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The first time I saw the Big Bugs was on a warm, sunny day in September, 2003, at the Minnesota Landscape Arboretum. Here, our niece and nephew, Isabella and Lucas, pose by an oversized grasshopper.

These two predators are from the 2006-2007 display at the Lady Bird Johnson Wildflower Center. The sculptures really lend themselves to natural settings. Since I was not limited to just one sunny day, I was able to photograph the Bugs here in Austin during various kinds of weather, including rain and overcast days.

A giant ladybug displayed in the Member's Garden, one of many small subdivisions within the relatively formal section of the Wildflower Center.

Two sculptures of bees that were not included when the Big Bugs visited here in Austin. I was disappointed that the big flower was not shown, as I think it is especially attractive.

The dragonfly, shown above at the Wildflower Center, was appropriately placed over the largest pond, but still almost covered the entire area. When this same sculpture was displayed in Minnesota, the pond it occupied was much larger, but the effect here is very picturesque, and the tight quarters simply make the insect loom bigger.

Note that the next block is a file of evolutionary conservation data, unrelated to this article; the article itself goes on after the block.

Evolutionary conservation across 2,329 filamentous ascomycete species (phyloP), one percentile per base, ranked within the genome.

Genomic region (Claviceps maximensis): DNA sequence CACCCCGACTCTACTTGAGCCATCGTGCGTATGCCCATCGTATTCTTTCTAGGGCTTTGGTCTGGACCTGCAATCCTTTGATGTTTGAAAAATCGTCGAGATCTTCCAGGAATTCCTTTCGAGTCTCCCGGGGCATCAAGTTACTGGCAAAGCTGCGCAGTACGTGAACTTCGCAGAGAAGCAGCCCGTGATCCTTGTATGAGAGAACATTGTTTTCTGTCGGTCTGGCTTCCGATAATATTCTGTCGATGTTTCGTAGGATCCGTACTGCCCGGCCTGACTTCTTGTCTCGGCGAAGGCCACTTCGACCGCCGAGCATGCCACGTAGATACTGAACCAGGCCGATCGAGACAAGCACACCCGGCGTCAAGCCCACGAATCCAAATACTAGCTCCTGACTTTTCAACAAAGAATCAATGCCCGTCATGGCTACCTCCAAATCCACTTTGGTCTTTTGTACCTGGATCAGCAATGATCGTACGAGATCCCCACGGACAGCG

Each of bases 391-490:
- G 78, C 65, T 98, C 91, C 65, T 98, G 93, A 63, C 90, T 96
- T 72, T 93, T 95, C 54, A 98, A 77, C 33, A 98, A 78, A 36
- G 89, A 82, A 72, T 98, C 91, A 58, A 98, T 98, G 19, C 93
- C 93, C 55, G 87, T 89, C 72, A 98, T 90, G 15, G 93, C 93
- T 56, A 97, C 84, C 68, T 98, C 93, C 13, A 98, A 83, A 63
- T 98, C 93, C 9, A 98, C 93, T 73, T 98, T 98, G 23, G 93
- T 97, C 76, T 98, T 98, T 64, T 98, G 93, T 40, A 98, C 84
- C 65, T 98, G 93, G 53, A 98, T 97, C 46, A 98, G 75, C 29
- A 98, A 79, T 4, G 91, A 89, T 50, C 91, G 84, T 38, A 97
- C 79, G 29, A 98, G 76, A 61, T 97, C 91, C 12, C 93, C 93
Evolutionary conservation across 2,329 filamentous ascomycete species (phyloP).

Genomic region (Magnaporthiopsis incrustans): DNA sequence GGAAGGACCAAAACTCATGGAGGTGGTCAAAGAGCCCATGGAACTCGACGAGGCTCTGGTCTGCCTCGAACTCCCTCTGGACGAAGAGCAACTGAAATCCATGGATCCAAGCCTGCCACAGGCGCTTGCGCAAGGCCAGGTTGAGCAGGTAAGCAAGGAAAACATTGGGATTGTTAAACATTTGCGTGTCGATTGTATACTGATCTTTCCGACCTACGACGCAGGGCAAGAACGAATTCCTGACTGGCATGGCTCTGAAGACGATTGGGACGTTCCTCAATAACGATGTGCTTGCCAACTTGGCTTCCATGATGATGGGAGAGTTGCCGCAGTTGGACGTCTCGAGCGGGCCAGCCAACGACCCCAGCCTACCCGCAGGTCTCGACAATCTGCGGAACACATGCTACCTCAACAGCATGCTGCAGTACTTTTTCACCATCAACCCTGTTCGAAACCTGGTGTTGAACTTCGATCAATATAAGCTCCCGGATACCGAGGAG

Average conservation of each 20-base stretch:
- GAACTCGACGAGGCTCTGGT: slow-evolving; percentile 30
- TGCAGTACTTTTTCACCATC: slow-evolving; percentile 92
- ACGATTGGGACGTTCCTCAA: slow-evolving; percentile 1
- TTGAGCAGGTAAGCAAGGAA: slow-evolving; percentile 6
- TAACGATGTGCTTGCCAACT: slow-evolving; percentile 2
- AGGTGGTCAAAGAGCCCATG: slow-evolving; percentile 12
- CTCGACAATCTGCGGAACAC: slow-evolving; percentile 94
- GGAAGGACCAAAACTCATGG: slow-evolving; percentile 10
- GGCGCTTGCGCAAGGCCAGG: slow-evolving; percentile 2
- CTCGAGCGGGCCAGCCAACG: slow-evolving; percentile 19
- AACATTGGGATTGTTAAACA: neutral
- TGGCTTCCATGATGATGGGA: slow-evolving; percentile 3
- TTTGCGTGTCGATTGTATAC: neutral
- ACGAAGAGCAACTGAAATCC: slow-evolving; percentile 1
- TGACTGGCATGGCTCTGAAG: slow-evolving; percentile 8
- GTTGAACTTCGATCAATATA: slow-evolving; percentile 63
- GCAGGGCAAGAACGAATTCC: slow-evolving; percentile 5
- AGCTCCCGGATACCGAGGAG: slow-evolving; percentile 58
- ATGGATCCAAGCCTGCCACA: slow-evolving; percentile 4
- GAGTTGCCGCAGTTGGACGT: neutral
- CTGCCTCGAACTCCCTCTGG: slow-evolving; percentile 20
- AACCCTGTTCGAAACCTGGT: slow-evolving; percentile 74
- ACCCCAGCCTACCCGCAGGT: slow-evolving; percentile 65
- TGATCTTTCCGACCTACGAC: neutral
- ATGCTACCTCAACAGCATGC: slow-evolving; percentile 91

The damselfly is another aquatic insect that displays best over water. Compare the waterfall setting in Minnesota to the small quiet pond in Austin.

The wheel bug is one of my favorites. This is a kind of assassin bug, capable of giving a potent "bite" with its hypodermic-type mouth parts. The setting this time is the Wildflower Center.

My sister, Vicky, and her children, Isabella and Lucas, pose under a giant ant, giving a good idea of the scale. This photo was taken in Minnesota.

I thought the setting for the trio of huge ants was exceptional at the Wildflower Center. They could be either viewed up close by walking out in the meadow or seen from overlooks up near the visitor center. We had a lot of misty, rainy weather during their stay in Austin, which provided for some moody, atmospheric photos.

I happened to catch David packing up the wheel bug at the Wildflower Center while I was walking through one of the gardens. After getting used to seeing the Big Bugs situated in the various gardens, it was a little disconcerting to watch one being dismantled and packed for removal.

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